Once the process started, we started selling puzzle pieces to help fund our adoption. Fundraising was such an incredible experience because the generosity of the human spirit was on full display. Friends, family, coworkers, and people we didn’t even know supported us through financial gifts, prayer, words of encouragement, and baby gifts. It was an amazing outpouring of love!
A few months after she chose us, we got a call from our social worker saying Bennett’s birth mom was in labor. We sprung out of bed, packed our bags, and rushed to the airport. A couple of hours later we were holding our son, Bennett, for the first time. Eight years of heartbreak were erased the second we saw his face. Everything about him was perfect.
Over the last nine months we’ve been up to our arms in baby adventures. From cuddles, to rolling over, to hearing his sweet laugh for the first time – it’s been an amazing experience. But, because adoption is so expensive (on average it’s about $45,000 in the United States), the idea of adopting more than once seemed unlikely to us. Until recently…
A few weeks ago, we found out our baby’s birth mom and dad are expecting again this fall and they’ve asked us if we’d consider adopting. Without hesitation our answer was ‘YES!’ When it comes down to it, siblings deserve to be together. We went from not being able to have kids, to having (almost) Irish Twins.
After going through an adoption a year ago and depleting most of our funds to do so, we weren’t prepared to do it again so soon. We want this baby to have the same memento from their adoption that his sibling has, so we created another puzzle to help offset the cost of this adoption.
The name of each donor is written on the back of the puzzle that hangs above their beds. Each piece of the puzzle tells a story because each donor gave an incredible gift. One day when they’re old enough, we’ll show them the back of the puzzle and tell them the story behind each piece and how those people helped bring them home.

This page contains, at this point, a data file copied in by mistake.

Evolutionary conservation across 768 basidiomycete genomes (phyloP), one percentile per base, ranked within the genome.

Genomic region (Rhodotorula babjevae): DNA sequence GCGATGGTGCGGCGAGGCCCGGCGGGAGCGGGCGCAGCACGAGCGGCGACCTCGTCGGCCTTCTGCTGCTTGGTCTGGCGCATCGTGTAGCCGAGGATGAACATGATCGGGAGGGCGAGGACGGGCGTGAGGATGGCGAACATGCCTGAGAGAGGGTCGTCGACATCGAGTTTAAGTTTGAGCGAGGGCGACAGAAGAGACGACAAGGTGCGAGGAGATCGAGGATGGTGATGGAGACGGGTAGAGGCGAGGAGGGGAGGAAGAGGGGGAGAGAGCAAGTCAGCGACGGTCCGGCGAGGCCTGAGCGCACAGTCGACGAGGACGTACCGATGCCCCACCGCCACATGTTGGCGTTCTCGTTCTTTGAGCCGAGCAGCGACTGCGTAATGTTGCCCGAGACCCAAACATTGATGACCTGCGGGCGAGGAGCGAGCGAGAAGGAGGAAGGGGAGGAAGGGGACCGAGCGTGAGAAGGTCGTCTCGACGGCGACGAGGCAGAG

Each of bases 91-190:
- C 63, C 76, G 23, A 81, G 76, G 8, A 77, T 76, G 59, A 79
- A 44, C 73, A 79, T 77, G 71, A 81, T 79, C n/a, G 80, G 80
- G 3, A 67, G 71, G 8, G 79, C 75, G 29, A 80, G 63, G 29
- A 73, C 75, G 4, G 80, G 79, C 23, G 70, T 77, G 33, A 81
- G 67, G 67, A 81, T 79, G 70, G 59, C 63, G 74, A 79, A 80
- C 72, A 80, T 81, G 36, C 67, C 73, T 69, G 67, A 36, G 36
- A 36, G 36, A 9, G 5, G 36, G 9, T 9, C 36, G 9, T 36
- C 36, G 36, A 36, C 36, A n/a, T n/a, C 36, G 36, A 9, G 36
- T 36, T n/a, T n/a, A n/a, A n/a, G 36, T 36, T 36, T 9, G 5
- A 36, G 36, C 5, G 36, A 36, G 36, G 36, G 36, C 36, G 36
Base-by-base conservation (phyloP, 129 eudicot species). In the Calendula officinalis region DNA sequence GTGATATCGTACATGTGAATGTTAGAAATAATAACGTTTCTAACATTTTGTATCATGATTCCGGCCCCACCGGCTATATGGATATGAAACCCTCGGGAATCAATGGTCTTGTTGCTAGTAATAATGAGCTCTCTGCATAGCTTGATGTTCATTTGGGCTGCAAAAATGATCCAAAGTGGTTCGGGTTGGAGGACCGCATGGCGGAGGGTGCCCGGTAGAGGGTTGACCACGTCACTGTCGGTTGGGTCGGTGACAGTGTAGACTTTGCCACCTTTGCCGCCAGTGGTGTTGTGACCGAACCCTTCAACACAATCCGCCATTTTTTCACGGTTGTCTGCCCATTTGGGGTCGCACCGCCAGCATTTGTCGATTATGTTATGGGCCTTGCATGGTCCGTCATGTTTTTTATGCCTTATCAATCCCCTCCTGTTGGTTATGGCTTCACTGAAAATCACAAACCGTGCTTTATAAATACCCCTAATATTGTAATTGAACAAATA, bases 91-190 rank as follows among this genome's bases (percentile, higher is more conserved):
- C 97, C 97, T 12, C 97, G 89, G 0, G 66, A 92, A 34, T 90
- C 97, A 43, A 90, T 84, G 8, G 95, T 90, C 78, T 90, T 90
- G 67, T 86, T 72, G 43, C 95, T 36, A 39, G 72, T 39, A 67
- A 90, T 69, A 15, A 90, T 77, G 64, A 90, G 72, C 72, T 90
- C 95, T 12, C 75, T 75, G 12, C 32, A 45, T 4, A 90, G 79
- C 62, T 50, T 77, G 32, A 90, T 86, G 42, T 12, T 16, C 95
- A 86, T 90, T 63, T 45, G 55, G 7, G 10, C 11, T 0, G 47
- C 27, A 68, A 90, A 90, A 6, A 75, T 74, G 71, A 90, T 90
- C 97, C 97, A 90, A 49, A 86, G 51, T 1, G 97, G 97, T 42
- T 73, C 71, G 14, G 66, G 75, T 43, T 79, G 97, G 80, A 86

Adoption has been a path we definitely didn’t intend on, but we wouldn’t change anything about it. What we realized is it’s not about how you have them, but how you raise them.
As I type this story, my heart is so full. My beautiful son is sleeping peacefully in his crib and in the morning, he’ll greet me with a huge smile and a giggle. I’ll wrap him in my arms and remind him just how loved he is. And as we sit down to play on the floor, I’ll glance up at the puzzle above his bed and quietly thank every single person that made his adoption possible – and the one to come.
If you would like to help be a part of our story please visit our website. Thank you for your gifts, your prayers, and your kindness.”
This story was submitted to Love What Matters by Brad and Kelsey Bishop of Oklahoma City, OK. You can follow their journey on Instagram, Facebook and their website. Do you have a similar experience? We’d like to hear your important journey. Submit your own story here. Be sure to subscribe to our free email newsletter for our best stories, and YouTube for our best videos.
Read more stories like this here:
‘What will everyone think of me?’ I was a naïve 16-year-old, browsing ‘symptoms of pregnancy.’ I knew the only option was adoption.’: Teen mom details pregnancy and adoption journey, reunites with daughter 20 years later
Are you or someone you know looking to adopt? Please SHARE on Facebook and Instagram to make them aware there is a community of support available.